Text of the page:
Pressure is on BDP to retain power, given the current turmoil fuelled by Khama-Masisi rift
Botswana’s President Mokgweetsi Masisi has announced that national elections will be held on October 23 – a move that is expected to see campaigning intensify on the ground.
The announcement comes just a few days after Masisi dissolved Parliament. According to the country’s Constitution, elections must be held within 60 days after Parliament has been dissolved.
While Wednesday’s dissolution marked the end of term for MPs, Masisi and his Cabinet will continue to govern the country until a new one takes over after next month’s polls, in which about 900 000 citizens are expected to cast their votes.
On the ground, election fever is gripping the nation as campaigners emerge from luxury SUVs to canvass villagers’ votes.
Political parties are making full use of social media to ensure that their respective rallies get maximum coverage and their messages are delivered to as many people as possible.
On Facebook and Twitter, pictures and videos abound of Duma Boko, the leader of opposition party Umbrella for Democratic Change (UDC), clad in his trademark blue three-piece suits.
In most of the videos, he is seen dancing on the podium to South African musician Vusi Nova’s 2018 hit A’sphelelanga, before he delivers his speech.
In one video, a shiny black helicopter is seen hovering and approaching a dusty sports ground in Mahalapye.
Once the dust has settled, Boko is seen alighting and adjusting his jacket as he walks towards a cheering crowd.
While the spotlight appears to be shining on the UDC, the other two contesting parties are the governing party, the Botswana Democratic Party (BDP), and the newly formed Botswana Patriotic Front (BPF), initiated by the country’s former president, Ian Khama, after a very public falling-out with Masisi which began last year.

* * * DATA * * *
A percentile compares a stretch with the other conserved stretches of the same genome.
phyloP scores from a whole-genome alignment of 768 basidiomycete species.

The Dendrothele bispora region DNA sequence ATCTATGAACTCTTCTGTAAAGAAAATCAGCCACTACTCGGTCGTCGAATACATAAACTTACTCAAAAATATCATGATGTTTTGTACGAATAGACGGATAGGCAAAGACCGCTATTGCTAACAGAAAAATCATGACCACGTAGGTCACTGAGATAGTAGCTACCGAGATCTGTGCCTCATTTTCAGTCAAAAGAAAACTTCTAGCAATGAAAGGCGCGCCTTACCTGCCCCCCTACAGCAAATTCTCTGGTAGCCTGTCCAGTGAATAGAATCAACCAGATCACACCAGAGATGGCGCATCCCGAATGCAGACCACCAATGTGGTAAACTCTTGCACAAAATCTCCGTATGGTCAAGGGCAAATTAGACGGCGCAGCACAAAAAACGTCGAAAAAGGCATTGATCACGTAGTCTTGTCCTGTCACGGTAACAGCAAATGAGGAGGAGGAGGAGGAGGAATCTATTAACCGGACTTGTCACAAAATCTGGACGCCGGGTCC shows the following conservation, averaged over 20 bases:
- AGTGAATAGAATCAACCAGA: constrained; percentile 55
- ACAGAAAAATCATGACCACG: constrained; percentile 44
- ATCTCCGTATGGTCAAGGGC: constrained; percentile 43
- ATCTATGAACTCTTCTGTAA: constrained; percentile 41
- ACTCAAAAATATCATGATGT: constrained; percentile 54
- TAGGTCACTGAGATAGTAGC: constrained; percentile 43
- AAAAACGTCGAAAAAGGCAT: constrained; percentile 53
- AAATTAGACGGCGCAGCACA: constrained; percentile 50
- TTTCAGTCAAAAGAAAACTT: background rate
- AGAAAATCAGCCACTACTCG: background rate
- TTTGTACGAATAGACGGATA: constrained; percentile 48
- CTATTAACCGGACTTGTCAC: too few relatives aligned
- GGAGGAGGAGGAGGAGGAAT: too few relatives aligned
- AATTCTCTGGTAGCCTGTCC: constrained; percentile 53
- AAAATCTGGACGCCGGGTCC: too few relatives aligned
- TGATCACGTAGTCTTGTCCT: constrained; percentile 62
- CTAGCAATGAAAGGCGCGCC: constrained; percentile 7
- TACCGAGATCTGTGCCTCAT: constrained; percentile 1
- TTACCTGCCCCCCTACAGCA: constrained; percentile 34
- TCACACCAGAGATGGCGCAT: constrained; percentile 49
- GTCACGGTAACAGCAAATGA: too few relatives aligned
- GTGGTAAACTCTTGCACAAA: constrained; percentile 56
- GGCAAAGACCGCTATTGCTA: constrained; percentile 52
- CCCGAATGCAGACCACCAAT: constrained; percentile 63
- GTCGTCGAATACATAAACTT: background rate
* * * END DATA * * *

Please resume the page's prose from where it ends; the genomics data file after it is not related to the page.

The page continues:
Masisi, who leads the BDP, took over from Khama, who was in office for 10 years and handpicked Masisi for the position.
The party has been in power since Botswana gained independence in 1966, with Khama’s father, Seretse Khama, at the helm.
Masisi has promised to leave office if, under his watch, the BDP performs badly at the polls.
The three contesting parties are closely linked. The BPF is essentially a splinter group of the ruling party. It is led by former BDP MP Biggie Butale, while Khama is referred to as a patron of the party.
The UDC, which railed against Khama during his presidency, is now working with the BPF – which has openly pledged support for its candidates.
The pressure is now on Masisi to prove his mettle as these political parties lock horns to see who will emerge and take over the governance of the landlocked, diamond-rich country come November.
KHAMA VS MASISI
Khama is determined to ensure that his father’s party – the same one through which he, too, ascended to the presidency – loses power. He claims it is not the same party, espousing the same values and ethics, that he and his predecessors presided over.
A few months ago, he took the “very painful” decision to leave the party after accusing Masisi of having betrayed him and frozen him out of the political landscape.
Khama has been vocal about his intentions and told a gathering in Nata on Tuesday: “I am here to fight the BDP.”
A live video shows him addressing another BPF gathering and telling the crowd that the BDP has derailed.
“They are not only off the tracks, but have crashed into a tree – and the person leading the BDP is in ICU.
“The BDP has lost my father’s vision of caring for citizens, hence we have decided to hop on to another vehicle, and that is the BPF,” Khama said.